“Can I move into the village?” She begged. “So I can be with my daughter? She was born in the sea. She was born in the sea. Please don't take her.”
The Ogna's face twisted. I thought for a moment she was going to strike Ignose. I dropped my bundle and dashed in front of her, prostrating myself in the dirt.
“She did not mean it, Ogna. She is distraught. Please, I will take the baby to Paqia before I bathe.”
The silence stretched, and when I finally raised my face from the ground, Ogna May's winkles were set like stony crags. Her eyes were kind, though. She nodded to me, and I stood, and took the baby from her arms.
“What is her name?” I asked Ignose, who was glaring at me through a wash of tears.
“Ryia,” Ignose said, her voice wracked with pain. “Her name is Ryia.”
“Ryia,” I said. A good name. “Do not worry,” I said, and turned quickly.
Paqia's hut was in the village with the spear-sisters, those who defended against the cursed clans, those who hunted and sported and fished. This, I knew, was the third time she had returned from the sea empty handed, but she had borne it well. She had always been kind to me. But Ignose, she hated. I do not know why.
As I walked, I swung my bundle quietly. The infant was asleep. She had dark skin, like the nights when the moons were all new. No eyelashes, yet. Fuzzy hair like soft moss crowned her head.
It was a bit cumbersome, walking with her, and my things for washing, but I managed. I wound around the path—the path from the village to the sea, where Ignose and I had made our home, and thought.
I thought, I need a plan.
Paqia's hut was empty of sisters, the grass pallets spread across the floor like discarded husks, the hollow indentations showing where each body would lay at night. It was quiet. I paused in the doorway, trying to imagine what sleeping next to so many women would be like. What living in the village must be like. A pang like a slap of seawater washed over me, but I set my face as stone. Thoughts and emotions were dangerous here, in the village where I did not belong.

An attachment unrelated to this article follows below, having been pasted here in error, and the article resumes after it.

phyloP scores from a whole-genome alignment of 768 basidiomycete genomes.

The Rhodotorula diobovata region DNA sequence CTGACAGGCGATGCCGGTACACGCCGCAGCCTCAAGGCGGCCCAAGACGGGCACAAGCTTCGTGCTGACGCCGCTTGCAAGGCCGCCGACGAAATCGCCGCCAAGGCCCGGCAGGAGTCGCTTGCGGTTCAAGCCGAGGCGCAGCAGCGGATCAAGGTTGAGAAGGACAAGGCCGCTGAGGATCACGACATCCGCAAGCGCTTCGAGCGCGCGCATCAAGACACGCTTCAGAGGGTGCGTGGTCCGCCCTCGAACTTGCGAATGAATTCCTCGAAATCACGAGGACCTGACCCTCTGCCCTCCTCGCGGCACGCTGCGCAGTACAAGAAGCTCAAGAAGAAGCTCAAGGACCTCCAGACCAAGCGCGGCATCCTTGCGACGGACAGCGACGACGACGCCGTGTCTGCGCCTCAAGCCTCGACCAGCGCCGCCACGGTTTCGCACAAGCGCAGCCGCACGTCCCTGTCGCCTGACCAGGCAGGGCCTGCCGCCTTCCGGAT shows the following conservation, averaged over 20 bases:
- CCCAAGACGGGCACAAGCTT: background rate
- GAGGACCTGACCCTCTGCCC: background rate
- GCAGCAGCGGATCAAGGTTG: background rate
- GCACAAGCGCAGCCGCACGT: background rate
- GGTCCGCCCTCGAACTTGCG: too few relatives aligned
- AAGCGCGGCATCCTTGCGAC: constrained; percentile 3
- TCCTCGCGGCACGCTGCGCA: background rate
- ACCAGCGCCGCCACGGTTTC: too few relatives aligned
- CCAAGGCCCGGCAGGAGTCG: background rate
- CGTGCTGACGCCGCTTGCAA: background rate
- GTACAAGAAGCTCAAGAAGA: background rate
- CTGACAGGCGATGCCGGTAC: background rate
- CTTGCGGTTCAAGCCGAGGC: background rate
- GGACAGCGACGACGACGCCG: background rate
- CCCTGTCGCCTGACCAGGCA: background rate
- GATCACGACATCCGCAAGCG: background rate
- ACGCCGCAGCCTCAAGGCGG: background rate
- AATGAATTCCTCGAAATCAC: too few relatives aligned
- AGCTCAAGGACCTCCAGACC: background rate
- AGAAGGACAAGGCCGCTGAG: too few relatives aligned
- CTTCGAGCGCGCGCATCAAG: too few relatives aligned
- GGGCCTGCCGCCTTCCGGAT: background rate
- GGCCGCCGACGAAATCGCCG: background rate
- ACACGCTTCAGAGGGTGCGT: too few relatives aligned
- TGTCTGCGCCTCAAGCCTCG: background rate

But thoughts washed over me regardless of my inhibitions. I forgot Ryia, snoozing in my arms, and I forgot my bunched clothes and bathing requirements. And I allowed myself to dream. In the deepest depths of my soul I would like to be a weaver. Wielding the spear held no interest to me, but weaving! Oh, it did. I had helped Ignose weave our mats and lean-to every year since I could remember, and our clothes. Even she had said it was much better than she had done alone. I wished to stretch my skill, to have access to the soft plants those in the village cultivated instead of fumbling with my foraged cuttings.
A weaver. As I was two hands old now, I would be in my first year of apprenticeship. I eyed the warp and weft of the hut before me, and the leaves that padded the underside of the pallets. I imagined the spear-sisters reclining here, laughing together, sharing stories of their hunts and battles while they ate the choice meats and drank the fragrant bone broth from their hunts.
The baby stirred in my arms, reminding me of my purpose, and I took a step back. I had almost entered the hut.
Gulping in horror, I whipped my head around. No spear-sisters were visible.
I immediately ducked my head, backed away from the hut, and began to search the village. I should not dream thus. Especially not here.
I passed by the rest of the grass huts easily—where the weavers, the maidens, foragers, child-minders, the fishers slept. Beyond them lay the the inner circle, housing the elderly too old to work, who kept the fire-pits hot and the sauna steamy, and the Blessed, like the Ogna. Many of the women were gathered around the central fires with bowls of fish stew. It smelled delicious and made my stomach rumble, even though I had just eaten.
I didn't see Paqia's dark form or any of the spear-sisters with their short hair and breeches cut for running, so I kept walking. Beyond the fire pit lay the work huts, where the weavers wove and the women processed fish and game. I had to pause and kneel as two maidens walked by, their hair braided like mine. I heard the soft scuffing of their feet scrape as I clutched the sleeping Ryia, but they did not speak to me.
I counted two hands after they passed, and rose to stuff Ryia's fingers into her mouth. She had woken. Her eyes were dark and full, like two twin moons below her peaked brows. She latched immediately and began suckling her hand like her life depended on it. An old trick, I'd seen many of the women do.
Beyond the huts were the fields, with knee-high plants and climbing, half grown kai pushing sun-ward. I hesitated. If the spear-sisters were hunting, I would never find them. Maybe I should bathe first, and check with the Ogna again.
I turned to double back, chewing on the inside of my cheek. Plan. Plan. I still needed a plan. So lost in thought I was, as I rounded the corner of a work-hut, that I ran right into someone.